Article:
felony murder rule


Also found in: Dictionary, Legal, Wikipedia.

felony murder rule

A legal doctrine in some (English) common law jurisdictions that broadens the legal ramifications of murder to include:
(1) when an offender kills accidentally or without specific intent to kill in the course of an applicable felony, manslaughter is escalated to murder; and
(2) it makes any participant in the felony criminally liable for any deaths that occur during or in furtherance of that felony.
References in periodicals archive ?
These decisions restrict capital punishment of accomplices in fatal felonies to those whose mental states would suffice for murder liability without the felony murder rule.
Oklahoma has had several cases that stemmed from a child abuse murder statute that functions similarly to a felony murder rule.
13) As a result, the felony murder rule had to be limited in some manner.
28) Compare David Crump, Reconsidering the Felony Murder Rule in Light of Modern Criticisms: Doesn 't the Conclusion Depend Upon the Particular Rule at Issue?
Part C introduces the core doctrine surrounding the felony murder rule in California.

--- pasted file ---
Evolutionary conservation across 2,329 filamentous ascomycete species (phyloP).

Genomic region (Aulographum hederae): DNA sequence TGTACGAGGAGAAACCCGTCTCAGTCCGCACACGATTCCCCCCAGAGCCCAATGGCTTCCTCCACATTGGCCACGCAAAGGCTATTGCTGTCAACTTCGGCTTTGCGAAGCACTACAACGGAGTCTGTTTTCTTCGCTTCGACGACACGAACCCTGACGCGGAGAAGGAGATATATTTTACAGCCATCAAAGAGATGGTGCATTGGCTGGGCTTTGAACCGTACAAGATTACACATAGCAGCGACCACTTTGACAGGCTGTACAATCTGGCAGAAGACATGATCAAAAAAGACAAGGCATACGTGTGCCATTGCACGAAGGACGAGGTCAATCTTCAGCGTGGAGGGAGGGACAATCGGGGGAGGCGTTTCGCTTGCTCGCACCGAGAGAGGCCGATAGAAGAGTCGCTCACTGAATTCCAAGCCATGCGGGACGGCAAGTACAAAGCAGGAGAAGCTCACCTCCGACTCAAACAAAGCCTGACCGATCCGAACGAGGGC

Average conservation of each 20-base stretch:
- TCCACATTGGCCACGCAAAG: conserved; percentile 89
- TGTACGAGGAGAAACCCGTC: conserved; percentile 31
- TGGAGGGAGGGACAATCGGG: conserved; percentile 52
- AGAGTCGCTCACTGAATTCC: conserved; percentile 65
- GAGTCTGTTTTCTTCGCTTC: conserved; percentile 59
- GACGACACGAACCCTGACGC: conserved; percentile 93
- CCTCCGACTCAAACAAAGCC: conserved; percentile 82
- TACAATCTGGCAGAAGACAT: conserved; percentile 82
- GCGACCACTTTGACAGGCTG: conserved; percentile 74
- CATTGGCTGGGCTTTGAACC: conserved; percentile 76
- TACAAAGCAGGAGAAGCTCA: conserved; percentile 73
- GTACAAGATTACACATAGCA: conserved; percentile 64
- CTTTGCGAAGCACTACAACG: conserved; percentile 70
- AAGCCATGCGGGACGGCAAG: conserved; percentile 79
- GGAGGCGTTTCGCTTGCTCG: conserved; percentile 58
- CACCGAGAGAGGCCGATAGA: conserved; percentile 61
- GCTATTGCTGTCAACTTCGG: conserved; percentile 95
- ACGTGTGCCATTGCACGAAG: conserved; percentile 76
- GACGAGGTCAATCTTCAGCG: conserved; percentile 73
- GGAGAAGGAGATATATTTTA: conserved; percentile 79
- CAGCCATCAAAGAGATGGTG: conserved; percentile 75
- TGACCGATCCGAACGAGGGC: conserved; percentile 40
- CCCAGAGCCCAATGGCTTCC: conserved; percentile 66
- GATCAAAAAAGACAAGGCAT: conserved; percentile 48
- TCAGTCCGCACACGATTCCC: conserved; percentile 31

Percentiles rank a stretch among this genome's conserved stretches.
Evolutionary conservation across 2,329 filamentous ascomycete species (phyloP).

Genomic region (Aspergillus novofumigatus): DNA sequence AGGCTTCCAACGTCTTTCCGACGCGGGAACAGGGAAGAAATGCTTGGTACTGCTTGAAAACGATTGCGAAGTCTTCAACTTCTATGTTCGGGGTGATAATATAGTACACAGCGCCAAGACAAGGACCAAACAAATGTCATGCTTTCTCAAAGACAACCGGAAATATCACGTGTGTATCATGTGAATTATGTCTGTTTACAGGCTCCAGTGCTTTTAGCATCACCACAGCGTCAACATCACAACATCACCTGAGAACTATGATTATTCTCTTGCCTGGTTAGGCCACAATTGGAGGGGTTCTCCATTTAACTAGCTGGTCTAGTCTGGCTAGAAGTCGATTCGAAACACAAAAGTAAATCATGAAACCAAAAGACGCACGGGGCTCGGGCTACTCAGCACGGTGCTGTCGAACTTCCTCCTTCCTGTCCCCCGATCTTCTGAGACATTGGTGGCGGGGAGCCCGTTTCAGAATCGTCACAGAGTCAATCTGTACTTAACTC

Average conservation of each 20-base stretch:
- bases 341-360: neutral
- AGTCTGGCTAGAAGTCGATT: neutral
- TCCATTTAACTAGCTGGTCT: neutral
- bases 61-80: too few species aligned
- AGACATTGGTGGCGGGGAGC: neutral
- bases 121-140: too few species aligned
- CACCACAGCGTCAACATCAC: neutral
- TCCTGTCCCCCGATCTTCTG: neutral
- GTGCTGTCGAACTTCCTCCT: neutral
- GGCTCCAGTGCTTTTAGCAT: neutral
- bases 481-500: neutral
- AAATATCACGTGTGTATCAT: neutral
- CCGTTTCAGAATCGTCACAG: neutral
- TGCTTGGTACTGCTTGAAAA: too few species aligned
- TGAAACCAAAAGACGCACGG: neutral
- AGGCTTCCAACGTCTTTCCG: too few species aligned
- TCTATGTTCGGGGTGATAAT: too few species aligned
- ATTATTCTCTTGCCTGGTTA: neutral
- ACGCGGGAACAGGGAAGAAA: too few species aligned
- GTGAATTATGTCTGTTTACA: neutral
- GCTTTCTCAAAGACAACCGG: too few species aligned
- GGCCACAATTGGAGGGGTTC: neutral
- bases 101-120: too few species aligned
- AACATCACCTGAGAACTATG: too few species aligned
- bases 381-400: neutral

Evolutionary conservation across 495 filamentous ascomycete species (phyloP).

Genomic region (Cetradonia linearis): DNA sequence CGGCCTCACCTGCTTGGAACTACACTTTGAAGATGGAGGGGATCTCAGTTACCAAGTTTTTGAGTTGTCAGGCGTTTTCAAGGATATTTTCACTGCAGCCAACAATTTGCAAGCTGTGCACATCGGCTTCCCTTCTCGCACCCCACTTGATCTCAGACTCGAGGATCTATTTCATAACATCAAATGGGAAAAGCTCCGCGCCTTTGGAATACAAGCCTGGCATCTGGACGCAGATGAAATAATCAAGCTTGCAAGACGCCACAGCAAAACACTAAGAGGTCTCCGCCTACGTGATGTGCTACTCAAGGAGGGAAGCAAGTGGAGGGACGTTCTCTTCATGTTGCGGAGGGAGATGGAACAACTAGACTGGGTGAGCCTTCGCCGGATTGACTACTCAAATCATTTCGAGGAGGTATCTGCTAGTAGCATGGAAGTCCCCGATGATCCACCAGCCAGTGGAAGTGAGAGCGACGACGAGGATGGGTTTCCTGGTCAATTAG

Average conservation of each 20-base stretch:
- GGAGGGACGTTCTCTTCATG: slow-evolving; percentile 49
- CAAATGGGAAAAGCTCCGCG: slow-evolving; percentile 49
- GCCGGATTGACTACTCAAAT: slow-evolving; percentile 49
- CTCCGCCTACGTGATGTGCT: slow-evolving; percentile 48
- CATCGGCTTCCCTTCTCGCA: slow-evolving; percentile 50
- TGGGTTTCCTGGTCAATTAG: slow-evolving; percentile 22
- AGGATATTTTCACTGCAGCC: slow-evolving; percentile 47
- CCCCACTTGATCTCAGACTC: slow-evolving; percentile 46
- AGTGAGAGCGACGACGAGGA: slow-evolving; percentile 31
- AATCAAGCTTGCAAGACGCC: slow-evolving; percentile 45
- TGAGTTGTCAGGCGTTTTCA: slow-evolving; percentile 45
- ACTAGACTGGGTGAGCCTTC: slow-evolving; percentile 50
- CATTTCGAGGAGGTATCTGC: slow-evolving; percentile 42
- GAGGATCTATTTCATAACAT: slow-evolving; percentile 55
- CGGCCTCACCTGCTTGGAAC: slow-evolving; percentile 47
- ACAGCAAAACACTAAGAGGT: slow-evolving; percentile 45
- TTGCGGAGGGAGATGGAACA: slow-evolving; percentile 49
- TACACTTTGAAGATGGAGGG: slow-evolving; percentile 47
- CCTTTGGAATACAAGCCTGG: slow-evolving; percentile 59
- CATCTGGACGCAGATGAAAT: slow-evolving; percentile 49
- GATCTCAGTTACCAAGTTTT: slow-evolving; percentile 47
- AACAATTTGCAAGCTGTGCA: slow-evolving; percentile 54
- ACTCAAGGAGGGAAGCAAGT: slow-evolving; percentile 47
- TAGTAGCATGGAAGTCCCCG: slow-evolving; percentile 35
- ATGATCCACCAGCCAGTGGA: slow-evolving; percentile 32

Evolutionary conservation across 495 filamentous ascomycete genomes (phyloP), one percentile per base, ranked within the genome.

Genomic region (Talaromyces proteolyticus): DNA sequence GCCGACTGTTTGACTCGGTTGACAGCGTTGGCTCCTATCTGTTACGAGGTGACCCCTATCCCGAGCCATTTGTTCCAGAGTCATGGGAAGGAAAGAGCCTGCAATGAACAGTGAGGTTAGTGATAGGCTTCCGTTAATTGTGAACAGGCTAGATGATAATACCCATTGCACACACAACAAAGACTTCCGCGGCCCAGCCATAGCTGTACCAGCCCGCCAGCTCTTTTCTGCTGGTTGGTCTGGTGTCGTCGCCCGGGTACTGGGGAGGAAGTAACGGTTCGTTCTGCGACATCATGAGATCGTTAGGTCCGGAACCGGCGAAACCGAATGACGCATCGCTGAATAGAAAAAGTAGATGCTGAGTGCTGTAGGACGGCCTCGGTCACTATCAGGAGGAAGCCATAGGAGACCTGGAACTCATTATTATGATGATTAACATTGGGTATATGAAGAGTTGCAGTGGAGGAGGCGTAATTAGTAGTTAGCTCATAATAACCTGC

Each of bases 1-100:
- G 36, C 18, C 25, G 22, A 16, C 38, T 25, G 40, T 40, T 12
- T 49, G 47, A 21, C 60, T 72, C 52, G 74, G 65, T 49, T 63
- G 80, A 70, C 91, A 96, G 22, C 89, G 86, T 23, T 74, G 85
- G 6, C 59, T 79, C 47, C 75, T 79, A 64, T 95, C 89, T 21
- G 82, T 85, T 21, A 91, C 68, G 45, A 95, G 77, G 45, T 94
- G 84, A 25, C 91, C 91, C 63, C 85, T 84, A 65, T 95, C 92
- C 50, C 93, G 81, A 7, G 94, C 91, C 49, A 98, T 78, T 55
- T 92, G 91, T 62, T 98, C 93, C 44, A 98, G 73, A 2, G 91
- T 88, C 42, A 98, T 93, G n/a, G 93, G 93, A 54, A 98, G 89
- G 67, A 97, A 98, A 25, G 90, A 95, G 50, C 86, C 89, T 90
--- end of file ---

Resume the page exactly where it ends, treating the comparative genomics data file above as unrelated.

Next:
226) The jury convicted Mann of first-degree murder under the felony murder rule and found three aggravating circumstances: (1) the murder was committed during the commission of a robbery, (2) the murder was committed for pecuniary gain, and (3) the murder was especially heinous, atrocious, or cruel.
For the utilitarian, the use of the felony murder rule to achieve roughly the same results achievable by a more discerning inquiry is probably good enough reason to leave the felony murder rule in place.
The felony murder rule in Alabama has been codified by state statute 13A-6-2 (a)(3), which states a person is guilty of murder when "he or she commits or attempts to commit .
This Comment explores why the proximate cause theory has failed in its purported purpose to limit the felony murder rule and suggests that research in cognitive psychology can help us understand the rule's expansive application.
Johnston was based solely on the so-called felony murder rule.